My previous post on Mailstore Home i.e. the post immediately before this one, came about from my testing and assessment of the Gmail Backup options discussed by this article:
While the focus of the article is clear, there's a lot of information in it that can be applied to other email platforms.
For example, the fact that tools like Mailstore Home can deal with more email providers than just Google/Gmail.
Some of the solutions are a bit technical and for geeks, which is why I bypassed GMVault, and some just didn't work for me (I used to use UpSafe but it seems quite broken at the moment...for my context anyway).
Anyway, I'll just leave that here for you to read.
Email seems to eventually turn into a problem for everyone.
So I wanted to make some suggestions about how to avoid the creeping spectre of thousands of unread emails... because, let's face it, you'll never (EVER) go back to them and read them!
For a while there was talk about using email with a "Zero inbox" strategy.
But a quick Google will, as usual, disclose quite some divided opinions on this method for handling email.
Most of these email handling strategies seem to focus around handling "too much" email.
So my first tip is:
1) Don't try to "handle" too much email. Just stop getting too much email.
The creep of subscriptions, alerts, correspondence, information, junk and so on can often feel like something we need to pay attention to and deal with properly.
You know what, in this day and age, probably (definitely) not.
Being an IT guy you could imagine that I'd get heaps of email. But I have my daily email handling down to between 20 and 30 emails a day on average.
So to this end Unsubscribe, Block and Filter the junk/bad stuff ruthlessly.
If you really need "that information" then Google it, it WILL be available somewhere else.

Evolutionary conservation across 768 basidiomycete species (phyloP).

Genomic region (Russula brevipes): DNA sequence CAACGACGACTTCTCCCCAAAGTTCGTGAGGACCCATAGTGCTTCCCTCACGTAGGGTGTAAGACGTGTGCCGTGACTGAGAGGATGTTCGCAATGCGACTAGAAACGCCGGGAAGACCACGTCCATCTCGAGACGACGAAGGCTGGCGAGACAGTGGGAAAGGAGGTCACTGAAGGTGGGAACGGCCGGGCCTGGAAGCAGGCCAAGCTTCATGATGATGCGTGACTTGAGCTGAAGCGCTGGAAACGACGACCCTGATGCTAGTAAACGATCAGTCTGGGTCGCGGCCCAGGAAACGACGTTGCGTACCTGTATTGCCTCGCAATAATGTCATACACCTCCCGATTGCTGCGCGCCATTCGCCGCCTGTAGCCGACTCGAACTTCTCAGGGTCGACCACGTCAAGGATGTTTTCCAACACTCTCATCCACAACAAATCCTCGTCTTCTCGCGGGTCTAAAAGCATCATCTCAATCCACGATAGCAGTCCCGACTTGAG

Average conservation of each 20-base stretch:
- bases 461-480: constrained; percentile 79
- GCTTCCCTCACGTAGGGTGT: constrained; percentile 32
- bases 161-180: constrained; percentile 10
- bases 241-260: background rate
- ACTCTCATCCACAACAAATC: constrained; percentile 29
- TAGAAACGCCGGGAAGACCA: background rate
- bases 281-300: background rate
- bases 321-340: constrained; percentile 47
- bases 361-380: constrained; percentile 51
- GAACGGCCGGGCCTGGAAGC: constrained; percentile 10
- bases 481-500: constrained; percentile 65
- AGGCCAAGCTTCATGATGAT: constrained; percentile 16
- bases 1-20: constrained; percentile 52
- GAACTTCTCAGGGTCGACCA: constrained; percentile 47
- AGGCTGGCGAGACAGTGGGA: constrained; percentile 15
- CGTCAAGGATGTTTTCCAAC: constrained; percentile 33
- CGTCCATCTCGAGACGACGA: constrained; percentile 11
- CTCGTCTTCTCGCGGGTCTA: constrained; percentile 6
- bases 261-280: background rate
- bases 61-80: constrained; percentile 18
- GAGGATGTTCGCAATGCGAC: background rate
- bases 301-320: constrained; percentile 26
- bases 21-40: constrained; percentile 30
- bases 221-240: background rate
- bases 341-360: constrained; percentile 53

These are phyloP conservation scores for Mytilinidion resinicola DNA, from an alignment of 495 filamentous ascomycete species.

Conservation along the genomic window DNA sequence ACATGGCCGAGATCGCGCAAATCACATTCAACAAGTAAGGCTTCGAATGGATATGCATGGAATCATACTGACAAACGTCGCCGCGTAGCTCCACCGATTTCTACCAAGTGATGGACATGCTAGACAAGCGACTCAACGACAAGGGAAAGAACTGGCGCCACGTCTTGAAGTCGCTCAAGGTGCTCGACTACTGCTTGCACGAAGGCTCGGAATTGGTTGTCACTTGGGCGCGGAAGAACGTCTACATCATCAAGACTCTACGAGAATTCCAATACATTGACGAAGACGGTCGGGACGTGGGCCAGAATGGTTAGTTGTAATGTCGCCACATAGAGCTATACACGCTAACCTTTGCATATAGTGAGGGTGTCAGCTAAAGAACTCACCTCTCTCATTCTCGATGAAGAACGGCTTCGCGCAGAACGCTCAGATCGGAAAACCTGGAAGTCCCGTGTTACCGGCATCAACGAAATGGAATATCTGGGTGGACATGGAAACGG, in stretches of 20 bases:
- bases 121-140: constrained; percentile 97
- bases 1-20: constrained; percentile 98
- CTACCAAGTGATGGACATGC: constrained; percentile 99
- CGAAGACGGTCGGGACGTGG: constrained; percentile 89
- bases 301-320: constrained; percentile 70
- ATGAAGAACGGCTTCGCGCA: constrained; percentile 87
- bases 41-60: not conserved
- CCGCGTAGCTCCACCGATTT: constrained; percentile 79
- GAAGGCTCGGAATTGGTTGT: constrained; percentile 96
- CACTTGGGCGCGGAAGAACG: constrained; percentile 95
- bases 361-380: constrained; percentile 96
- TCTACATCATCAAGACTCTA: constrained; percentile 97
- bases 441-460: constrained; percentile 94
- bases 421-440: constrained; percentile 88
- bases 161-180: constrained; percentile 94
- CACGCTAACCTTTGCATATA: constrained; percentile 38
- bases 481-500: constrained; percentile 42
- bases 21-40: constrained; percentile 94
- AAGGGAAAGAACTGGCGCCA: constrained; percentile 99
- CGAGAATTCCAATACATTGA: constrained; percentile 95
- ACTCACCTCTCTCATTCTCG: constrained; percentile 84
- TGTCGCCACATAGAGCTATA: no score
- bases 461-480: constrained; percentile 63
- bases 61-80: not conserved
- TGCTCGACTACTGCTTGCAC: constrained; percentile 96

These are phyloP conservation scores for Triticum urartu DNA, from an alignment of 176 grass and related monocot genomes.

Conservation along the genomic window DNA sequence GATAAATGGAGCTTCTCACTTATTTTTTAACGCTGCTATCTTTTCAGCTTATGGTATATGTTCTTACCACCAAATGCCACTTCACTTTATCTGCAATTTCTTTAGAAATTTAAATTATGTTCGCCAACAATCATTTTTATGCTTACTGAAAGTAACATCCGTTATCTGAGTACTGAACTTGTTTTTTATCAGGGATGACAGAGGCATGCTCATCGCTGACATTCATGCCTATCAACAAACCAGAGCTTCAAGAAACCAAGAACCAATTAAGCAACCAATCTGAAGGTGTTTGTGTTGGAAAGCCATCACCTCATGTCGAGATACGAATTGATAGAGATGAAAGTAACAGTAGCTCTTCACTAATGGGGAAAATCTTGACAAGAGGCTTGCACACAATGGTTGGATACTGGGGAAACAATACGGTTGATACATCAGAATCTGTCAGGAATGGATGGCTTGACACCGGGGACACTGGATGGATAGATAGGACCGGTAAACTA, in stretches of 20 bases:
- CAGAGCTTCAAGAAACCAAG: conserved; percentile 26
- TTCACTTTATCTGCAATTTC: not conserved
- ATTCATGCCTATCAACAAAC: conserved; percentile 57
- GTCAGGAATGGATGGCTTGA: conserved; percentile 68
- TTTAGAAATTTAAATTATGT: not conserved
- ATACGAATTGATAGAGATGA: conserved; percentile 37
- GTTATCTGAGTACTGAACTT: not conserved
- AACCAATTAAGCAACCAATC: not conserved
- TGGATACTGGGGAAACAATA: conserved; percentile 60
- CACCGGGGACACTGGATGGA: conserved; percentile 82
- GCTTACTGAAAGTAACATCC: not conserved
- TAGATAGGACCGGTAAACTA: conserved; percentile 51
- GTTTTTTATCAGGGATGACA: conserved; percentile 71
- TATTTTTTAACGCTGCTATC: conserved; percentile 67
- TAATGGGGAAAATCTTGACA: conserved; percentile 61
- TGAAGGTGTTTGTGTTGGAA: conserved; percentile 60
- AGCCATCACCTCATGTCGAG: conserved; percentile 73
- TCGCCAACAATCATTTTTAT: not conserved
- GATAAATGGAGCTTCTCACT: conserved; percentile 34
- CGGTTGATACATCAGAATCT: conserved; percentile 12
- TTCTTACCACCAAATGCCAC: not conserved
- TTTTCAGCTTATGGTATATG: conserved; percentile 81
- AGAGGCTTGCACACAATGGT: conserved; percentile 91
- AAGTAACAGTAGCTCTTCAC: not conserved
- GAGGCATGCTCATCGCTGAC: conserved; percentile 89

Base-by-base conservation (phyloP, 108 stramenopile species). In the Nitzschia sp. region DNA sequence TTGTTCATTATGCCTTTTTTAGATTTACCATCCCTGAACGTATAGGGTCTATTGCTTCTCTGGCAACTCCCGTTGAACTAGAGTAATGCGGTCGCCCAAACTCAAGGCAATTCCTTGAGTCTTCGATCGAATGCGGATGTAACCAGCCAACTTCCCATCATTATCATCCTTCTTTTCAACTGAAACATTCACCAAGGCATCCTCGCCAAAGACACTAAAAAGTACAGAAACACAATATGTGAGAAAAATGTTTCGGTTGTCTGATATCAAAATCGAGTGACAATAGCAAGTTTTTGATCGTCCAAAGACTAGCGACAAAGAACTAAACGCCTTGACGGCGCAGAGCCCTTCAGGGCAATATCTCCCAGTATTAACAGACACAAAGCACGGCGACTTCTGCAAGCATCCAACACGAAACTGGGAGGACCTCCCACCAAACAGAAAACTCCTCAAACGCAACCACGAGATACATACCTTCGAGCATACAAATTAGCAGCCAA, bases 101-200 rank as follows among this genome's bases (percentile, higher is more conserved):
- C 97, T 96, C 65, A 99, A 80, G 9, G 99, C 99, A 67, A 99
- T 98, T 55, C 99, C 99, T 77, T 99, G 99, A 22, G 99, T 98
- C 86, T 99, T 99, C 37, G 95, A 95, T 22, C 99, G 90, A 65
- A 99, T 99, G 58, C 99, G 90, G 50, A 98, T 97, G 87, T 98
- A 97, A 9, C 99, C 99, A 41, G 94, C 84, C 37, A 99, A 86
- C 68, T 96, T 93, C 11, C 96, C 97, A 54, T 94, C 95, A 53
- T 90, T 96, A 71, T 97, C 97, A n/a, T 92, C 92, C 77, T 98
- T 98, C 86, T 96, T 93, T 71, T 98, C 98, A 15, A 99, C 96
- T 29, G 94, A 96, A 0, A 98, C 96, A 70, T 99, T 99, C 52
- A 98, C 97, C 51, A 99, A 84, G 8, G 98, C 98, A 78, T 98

2) Leave individual emails "unread" until you have dealt with them, properly, completely and finally.
An unread email should be part of your to-do list ...but on your terms!
Even if you read an email and decide it needs some attention later, mark it as unread so that you know that.
If you tag it some other way it WILL get lost and not be attended to.
3) If you've read something, and it has been dealt with, but you need/want to keep it, then just leave it marked as read i.e. so it is off your radar but not on your todo list.
Maybe file or tag it so that it is easier to find. But really, searching emails is pretty easy these days so you are probably wasting your time.
4) If it is important then DON'T assume it is safe all alone in your email client (or webmail).
Don't leave important emails in your email program or webmail. They need to be backed up and safely stored somewhere logical OUTSIDE of email...
...because one day, some day, inevitably...email will let you down...badly.
Again, read my many articles on my blog to decide how you want to do this, but just do it...
5) Delete the crap now.
Once you have steps 1 to 4 sorted, then you can get loose with deleting junk, rubbish and old stuff...because, again, you aren't ever going back to it. Be honest with yourself.
DON'T delete the important stuff.
It is OK for email to be one of you backup locations for important emails (just NOT the only location).
As you can see from the image at right, I have nearly 43,000 emails in my Gmail.
That's quite a lot considering what I've just told you.
But, you can see I only have 3 Unread emails and they are, in fact, the only ones of those 43,000 that need any attention and they ARE the only ones I really care about.
That's quite a liberating feeling.
I regularly delete all emails over a certain age happy in the knowledge that if an improtant one is in there, I've backed it up elsewhere if I really need to find it.
6) Use email synchronisation (IMAP and the like) to reduce double-handling of emails.
These days pretty much all of us get every email on every device.
If these aren't synchronised then we have to handle each email each time on each device.
Beware though, if you change ships mid-stream (from non-synchronising to synchronising) you need to be aware that what you do on one device IS REFLECTED everywhere.
Don't delete on your phone expecting it to still be on your PC, because it will have been synchronised away.
I suppose if I had to summarise my strategy for handling email succinctly it would be:
Handle it, back it up, and then don't sweat it.
To me it seems to be the mounting collection of uncertainty and undone things that ultimately catches people out.
I hope that helps :-)